Finding the VOICE: organic carbon isotope chemostratigraphy of Late Jurassic-Early Cretaceous Arctic Canada

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Finding the VOICE : organic carbon isotope chemostratigraphy of Late Jurassic-Early Cretaceous Arctic Canada. / Galloway, Jennifer Margaret; Vickers, Madeleine L.; Price, Gregory D.; Poulton, Terence; Grasby, Stephen E.; Hadlari, Thomas; Beauchamp, Benoit; Sulphur, Kyle.

I: Geological Magazine, 01.01.2020.

Publikation: Bidrag til tidsskriftTidsskriftartikelForskningfagfællebedømt

Harvard

Galloway, JM, Vickers, ML, Price, GD, Poulton, T, Grasby, SE, Hadlari, T, Beauchamp, B & Sulphur, K 2020, 'Finding the VOICE: organic carbon isotope chemostratigraphy of Late Jurassic-Early Cretaceous Arctic Canada', Geological Magazine. https://doi.org/10.1017/S0016756819001316

APA

Galloway, J. M., Vickers, M. L., Price, G. D., Poulton, T., Grasby, S. E., Hadlari, T., ... Sulphur, K. (Accepteret/In press). Finding the VOICE: organic carbon isotope chemostratigraphy of Late Jurassic-Early Cretaceous Arctic Canada. Geological Magazine. https://doi.org/10.1017/S0016756819001316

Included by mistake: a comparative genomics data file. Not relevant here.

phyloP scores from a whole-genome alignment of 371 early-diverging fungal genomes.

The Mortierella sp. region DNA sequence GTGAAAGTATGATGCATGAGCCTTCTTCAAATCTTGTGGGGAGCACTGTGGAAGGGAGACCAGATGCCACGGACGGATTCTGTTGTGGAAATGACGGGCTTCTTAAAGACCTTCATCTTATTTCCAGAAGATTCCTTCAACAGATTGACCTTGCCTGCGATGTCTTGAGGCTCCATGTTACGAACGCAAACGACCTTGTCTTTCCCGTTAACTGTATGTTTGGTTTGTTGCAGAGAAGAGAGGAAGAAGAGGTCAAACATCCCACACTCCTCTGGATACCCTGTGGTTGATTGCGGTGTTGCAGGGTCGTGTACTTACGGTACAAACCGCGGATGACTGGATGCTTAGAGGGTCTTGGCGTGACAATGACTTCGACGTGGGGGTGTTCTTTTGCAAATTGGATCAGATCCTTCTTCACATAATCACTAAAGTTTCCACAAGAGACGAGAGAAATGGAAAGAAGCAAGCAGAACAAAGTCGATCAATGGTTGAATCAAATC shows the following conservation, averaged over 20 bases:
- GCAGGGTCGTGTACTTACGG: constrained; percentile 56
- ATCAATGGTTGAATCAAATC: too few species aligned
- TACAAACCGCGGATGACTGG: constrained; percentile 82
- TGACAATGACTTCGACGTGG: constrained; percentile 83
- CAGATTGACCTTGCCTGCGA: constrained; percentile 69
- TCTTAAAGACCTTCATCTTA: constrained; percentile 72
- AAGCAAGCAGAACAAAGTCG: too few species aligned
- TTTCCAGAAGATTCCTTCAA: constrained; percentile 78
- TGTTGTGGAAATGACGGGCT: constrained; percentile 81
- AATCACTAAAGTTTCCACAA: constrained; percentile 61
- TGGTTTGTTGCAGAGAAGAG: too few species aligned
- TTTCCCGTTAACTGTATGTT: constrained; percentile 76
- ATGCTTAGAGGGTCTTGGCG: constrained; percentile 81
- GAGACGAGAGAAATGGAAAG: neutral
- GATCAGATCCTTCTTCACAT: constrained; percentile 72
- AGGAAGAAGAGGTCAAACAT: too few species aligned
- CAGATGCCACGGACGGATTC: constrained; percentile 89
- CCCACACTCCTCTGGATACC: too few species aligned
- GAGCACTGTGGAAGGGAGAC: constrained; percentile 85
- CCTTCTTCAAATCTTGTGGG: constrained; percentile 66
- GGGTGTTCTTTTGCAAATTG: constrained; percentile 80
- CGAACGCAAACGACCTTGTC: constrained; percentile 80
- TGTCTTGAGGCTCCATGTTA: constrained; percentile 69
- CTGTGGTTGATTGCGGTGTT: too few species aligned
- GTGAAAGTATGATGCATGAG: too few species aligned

Vancouver

Galloway JM, Vickers ML, Price GD, Poulton T, Grasby SE, Hadlari T o.a. Finding the VOICE: organic carbon isotope chemostratigraphy of Late Jurassic-Early Cretaceous Arctic Canada. Geological Magazine. 2020 jan 1. https://doi.org/10.1017/S0016756819001316

Author

Galloway, Jennifer Margaret ; Vickers, Madeleine L. ; Price, Gregory D. ; Poulton, Terence ; Grasby, Stephen E. ; Hadlari, Thomas ; Beauchamp, Benoit ; Sulphur, Kyle. / Finding the VOICE : organic carbon isotope chemostratigraphy of Late Jurassic-Early Cretaceous Arctic Canada. I: Geological Magazine. 2020.

Bibtex

@article{2b0f9da9f2bc4091a003bfe12fa26ce3,
title = "Finding the VOICE: organic carbon isotope chemostratigraphy of Late Jurassic-Early Cretaceous Arctic Canada",